Saturday, 13 October 2012

Victorian feminism comes to Botswana

This week the High Court in Botswana ruled that women can inherit property. The country has a constitution that guarantees equality to men and women, but until now a woman could not inherit her family home.

This is fantastic news for Botswana, and marks a step further in the road to real equality. It also waves a little flag reminding us of something that we probably knew all along, but hadn't thought about. Until now women in Botswana couldn't inherit their family home, and in Zimbabwe, Sudan and Zambia - and I'm sure many more countries, they still can't. Bad enough to lose your parents, husband, brother - but to be left destitute as well?

In Britain we have to go back to the Victorians, more than 130 years ago to find a similar state of affairs. We have the landmark Married Women's Property Act of 1870, which for the first time allowed women to be the legal owners of the money they earned and to inherit property. Then, in 1922 husbands and wives could finally inherit equally. It took half a century to move from between these two stages. I only hope it's quicker for women in Botswana.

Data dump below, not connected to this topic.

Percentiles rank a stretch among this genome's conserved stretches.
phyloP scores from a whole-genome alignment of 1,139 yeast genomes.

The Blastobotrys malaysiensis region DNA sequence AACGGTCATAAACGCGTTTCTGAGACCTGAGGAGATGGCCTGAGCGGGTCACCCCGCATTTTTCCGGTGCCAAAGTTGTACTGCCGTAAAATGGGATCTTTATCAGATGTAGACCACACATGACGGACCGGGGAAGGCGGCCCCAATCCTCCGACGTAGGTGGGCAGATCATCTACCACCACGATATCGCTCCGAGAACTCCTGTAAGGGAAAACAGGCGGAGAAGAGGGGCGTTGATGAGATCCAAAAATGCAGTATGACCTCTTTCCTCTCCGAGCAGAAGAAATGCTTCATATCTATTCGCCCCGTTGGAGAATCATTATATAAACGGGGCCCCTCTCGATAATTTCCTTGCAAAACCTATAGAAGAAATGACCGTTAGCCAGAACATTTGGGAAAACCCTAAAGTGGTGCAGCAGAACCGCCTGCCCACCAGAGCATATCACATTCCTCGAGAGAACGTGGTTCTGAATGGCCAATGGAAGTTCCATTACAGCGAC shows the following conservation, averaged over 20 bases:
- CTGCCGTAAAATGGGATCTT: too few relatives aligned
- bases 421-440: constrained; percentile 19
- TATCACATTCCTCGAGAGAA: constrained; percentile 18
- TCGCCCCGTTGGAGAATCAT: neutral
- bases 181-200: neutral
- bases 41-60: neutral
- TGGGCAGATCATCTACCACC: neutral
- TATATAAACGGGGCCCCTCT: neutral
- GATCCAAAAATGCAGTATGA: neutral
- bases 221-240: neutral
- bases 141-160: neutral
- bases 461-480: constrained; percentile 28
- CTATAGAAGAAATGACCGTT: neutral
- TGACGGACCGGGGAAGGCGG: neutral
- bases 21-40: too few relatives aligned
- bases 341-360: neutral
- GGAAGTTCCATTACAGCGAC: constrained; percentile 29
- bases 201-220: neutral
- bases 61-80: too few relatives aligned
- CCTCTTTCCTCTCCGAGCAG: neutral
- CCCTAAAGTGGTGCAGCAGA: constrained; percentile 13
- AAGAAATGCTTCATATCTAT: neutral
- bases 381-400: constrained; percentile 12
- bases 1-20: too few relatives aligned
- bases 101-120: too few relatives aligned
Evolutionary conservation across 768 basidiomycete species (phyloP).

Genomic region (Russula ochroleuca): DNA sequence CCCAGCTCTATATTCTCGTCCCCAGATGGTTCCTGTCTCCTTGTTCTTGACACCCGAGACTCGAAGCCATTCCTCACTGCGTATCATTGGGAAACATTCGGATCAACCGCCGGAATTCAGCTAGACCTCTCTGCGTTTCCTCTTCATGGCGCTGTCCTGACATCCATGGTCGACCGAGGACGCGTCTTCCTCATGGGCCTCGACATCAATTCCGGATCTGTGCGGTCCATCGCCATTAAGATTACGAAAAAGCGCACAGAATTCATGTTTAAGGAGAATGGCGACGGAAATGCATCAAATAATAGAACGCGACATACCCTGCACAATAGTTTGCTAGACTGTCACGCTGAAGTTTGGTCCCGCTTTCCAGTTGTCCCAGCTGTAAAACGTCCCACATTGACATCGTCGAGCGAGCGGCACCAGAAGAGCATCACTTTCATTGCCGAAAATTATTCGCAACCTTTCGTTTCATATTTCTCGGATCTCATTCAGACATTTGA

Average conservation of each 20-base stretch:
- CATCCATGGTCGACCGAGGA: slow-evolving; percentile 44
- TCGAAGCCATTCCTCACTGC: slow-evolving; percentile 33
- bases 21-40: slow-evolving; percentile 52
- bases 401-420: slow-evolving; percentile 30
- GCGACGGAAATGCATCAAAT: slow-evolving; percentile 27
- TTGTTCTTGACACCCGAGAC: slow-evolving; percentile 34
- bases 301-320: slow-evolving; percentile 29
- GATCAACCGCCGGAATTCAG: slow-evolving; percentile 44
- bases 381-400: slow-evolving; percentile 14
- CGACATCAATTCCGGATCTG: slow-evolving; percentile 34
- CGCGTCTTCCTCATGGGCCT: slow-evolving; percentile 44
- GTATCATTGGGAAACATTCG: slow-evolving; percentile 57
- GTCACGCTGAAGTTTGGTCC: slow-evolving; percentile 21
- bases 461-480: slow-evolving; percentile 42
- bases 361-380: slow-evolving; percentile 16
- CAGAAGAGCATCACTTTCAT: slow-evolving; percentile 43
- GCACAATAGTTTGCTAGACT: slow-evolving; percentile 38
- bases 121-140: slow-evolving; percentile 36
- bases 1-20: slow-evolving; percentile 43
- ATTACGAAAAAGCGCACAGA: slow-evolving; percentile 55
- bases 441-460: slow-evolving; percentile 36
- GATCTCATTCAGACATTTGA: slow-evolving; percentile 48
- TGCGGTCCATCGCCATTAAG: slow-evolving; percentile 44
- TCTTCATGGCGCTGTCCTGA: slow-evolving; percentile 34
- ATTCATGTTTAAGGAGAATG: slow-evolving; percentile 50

Some feminists argue that there is still some way to go to achieve full equality in western countries, and maybe there is. A gender pay gap, and the costs of childcare are still issues that need our attention, and I don't think we should neglect them - they are important. But compared with the women in Botswana, I am pretty lucky. I grew up equal to my brothers, with exactly the same rights and opportunities. This is something that women in Botswana and Zimbabwe, and other countries, in Africa and elsewhere, wouldn't dare to dream. As a world, we still have a long way to go. 

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